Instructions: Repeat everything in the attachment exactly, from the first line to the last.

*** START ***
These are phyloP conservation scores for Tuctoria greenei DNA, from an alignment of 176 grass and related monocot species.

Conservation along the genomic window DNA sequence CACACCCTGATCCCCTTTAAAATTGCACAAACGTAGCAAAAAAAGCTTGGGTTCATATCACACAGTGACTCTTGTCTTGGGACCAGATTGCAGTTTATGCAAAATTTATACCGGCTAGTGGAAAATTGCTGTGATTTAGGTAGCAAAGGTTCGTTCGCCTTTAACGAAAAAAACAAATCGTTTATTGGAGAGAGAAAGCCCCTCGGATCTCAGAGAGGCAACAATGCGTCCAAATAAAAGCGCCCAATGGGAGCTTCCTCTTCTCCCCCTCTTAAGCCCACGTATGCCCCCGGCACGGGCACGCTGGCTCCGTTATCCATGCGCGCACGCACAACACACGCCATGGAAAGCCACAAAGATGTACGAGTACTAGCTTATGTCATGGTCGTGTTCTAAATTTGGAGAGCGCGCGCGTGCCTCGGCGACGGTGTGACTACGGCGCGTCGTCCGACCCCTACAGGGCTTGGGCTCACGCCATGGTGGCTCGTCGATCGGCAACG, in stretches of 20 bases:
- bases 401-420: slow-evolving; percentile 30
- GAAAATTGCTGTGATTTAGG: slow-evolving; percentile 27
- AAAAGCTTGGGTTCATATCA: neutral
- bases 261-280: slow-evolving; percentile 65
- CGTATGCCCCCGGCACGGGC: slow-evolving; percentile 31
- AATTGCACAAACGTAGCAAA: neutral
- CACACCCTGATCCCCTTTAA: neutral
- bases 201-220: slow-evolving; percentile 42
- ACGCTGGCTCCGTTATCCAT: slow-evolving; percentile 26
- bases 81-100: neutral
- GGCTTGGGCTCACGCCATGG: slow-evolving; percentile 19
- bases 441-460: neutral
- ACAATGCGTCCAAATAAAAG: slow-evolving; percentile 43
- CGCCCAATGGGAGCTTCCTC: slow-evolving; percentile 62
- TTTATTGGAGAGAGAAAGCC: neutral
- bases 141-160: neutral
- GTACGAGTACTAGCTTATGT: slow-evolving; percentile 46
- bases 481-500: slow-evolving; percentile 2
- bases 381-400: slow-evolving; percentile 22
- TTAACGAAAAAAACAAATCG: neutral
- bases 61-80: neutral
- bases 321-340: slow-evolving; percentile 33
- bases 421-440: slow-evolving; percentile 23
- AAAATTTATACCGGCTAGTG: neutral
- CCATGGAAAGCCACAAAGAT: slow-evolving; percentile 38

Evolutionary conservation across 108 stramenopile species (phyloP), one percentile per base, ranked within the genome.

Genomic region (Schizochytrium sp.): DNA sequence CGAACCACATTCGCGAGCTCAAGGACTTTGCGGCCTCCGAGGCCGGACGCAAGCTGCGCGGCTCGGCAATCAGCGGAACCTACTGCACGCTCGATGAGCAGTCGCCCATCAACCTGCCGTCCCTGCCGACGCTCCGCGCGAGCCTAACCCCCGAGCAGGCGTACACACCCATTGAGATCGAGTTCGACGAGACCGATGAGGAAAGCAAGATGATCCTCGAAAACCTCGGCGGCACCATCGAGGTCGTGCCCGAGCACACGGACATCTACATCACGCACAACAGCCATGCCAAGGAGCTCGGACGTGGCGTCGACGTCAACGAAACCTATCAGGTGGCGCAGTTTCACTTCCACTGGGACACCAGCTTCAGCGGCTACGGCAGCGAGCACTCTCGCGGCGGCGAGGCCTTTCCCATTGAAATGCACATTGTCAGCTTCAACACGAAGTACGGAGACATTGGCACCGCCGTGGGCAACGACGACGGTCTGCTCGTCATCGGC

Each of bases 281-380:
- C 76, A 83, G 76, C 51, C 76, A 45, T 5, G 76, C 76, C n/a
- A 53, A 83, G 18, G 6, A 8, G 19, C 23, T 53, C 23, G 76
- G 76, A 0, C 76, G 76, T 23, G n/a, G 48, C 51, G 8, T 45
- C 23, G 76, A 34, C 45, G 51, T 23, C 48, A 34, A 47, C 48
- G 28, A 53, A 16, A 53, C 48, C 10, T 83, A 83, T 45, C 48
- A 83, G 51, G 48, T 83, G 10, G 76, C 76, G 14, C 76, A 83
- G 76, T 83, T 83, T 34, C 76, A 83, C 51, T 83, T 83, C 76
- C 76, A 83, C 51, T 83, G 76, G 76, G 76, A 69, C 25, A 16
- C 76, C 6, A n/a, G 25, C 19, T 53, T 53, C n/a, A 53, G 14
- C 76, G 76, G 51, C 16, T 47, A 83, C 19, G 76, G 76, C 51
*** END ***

These are phyloP conservation scores for Tuctoria greenei DNA, from an alignment of 176 grass and related monocot species.

Conservation along the genomic window DNA sequence CACACCCTGATCCCCTTTAAAATTGCACAAACGTAGCAAAAAAAGCTTGGGTTCATATCACACAGTGACTCTTGTCTTGGGACCAGATTGCAGTTTATGCAAAATTTATACCGGCTAGTGGAAAATTGCTGTGATTTAGGTAGCAAAGGTTCGTTCGCCTTTAACGAAAAAAACAAATCGTTTATTGGAGAGAGAAAGCCCCTCGGATCTCAGAGAGGCAACAATGCGTCCAAATAAAAGCGCCCAATGGGAGCTTCCTCTTCTCCCCCTCTTAAGCCCACGTATGCCCCCGGCACGGGCACGCTGGCTCCGTTATCCATGCGCGCACGCACAACACACGCCATGGAAAGCCACAAAGATGTACGAGTACTAGCTTATGTCATGGTCGTGTTCTAAATTTGGAGAGCGCGCGCGTGCCTCGGCGACGGTGTGACTACGGCGCGTCGTCCGACCCCTACAGGGCTTGGGCTCACGCCATGGTGGCTCGTCGATCGGCAACG, in stretches of 20 bases:
- bases 401-420: slow-evolving; percentile 30
- GAAAATTGCTGTGATTTAGG: slow-evolving; percentile 27
- AAAAGCTTGGGTTCATATCA: neutral
- bases 261-280: slow-evolving; percentile 65
- CGTATGCCCCCGGCACGGGC: slow-evolving; percentile 31
- AATTGCACAAACGTAGCAAA: neutral
- CACACCCTGATCCCCTTTAA: neutral
- bases 201-220: slow-evolving; percentile 42
- ACGCTGGCTCCGTTATCCAT: slow-evolving; percentile 26
- bases 81-100: neutral
- GGCTTGGGCTCACGCCATGG: slow-evolving; percentile 19
- bases 441-460: neutral
- ACAATGCGTCCAAATAAAAG: slow-evolving; percentile 43
- CGCCCAATGGGAGCTTCCTC: slow-evolving; percentile 62
- TTTATTGGAGAGAGAAAGCC: neutral
- bases 141-160: neutral
- GTACGAGTACTAGCTTATGT: slow-evolving; percentile 46
- bases 481-500: slow-evolving; percentile 2
- bases 381-400: slow-evolving; percentile 22
- TTAACGAAAAAAACAAATCG: neutral
- bases 61-80: neutral
- bases 321-340: slow-evolving; percentile 33
- bases 421-440: slow-evolving; percentile 23
- AAAATTTATACCGGCTAGTG: neutral
- CCATGGAAAGCCACAAAGAT: slow-evolving; percentile 38

Evolutionary conservation across 108 stramenopile species (phyloP), one percentile per base, ranked within the genome.

Genomic region (Schizochytrium sp.): DNA sequence CGAACCACATTCGCGAGCTCAAGGACTTTGCGGCCTCCGAGGCCGGACGCAAGCTGCGCGGCTCGGCAATCAGCGGAACCTACTGCACGCTCGATGAGCAGTCGCCCATCAACCTGCCGTCCCTGCCGACGCTCCGCGCGAGCCTAACCCCCGAGCAGGCGTACACACCCATTGAGATCGAGTTCGACGAGACCGATGAGGAAAGCAAGATGATCCTCGAAAACCTCGGCGGCACCATCGAGGTCGTGCCCGAGCACACGGACATCTACATCACGCACAACAGCCATGCCAAGGAGCTCGGACGTGGCGTCGACGTCAACGAAACCTATCAGGTGGCGCAGTTTCACTTCCACTGGGACACCAGCTTCAGCGGCTACGGCAGCGAGCACTCTCGCGGCGGCGAGGCCTTTCCCATTGAAATGCACATTGTCAGCTTCAACACGAAGTACGGAGACATTGGCACCGCCGTGGGCAACGACGACGGTCTGCTCGTCATCGGC

Each of bases 281-380:
- C 76, A 83, G 76, C 51, C 76, A 45, T 5, G 76, C 76, C n/a
- A 53, A 83, G 18, G 6, A 8, G 19, C 23, T 53, C 23, G 76
- G 76, A 0, C 76, G 76, T 23, G n/a, G 48, C 51, G 8, T 45
- C 23, G 76, A 34, C 45, G 51, T 23, C 48, A 34, A 47, C 48
- G 28, A 53, A 16, A 53, C 48, C 10, T 83, A 83, T 45, C 48
- A 83, G 51, G 48, T 83, G 10, G 76, C 76, G 14, C 76, A 83
- G 76, T 83, T 83, T 34, C 76, A 83, C 51, T 83, T 83, C 76
- C 76, A 83, C 51, T 83, G 76, G 76, G 76, A 69, C 25, A 16
- C 76, C 6, A n/a, G 25, C 19, T 53, T 53, C n/a, A 53, G 14
- C 76, G 76, G 51, C 16, T 47, A 83, C 19, G 76, G 76, C 51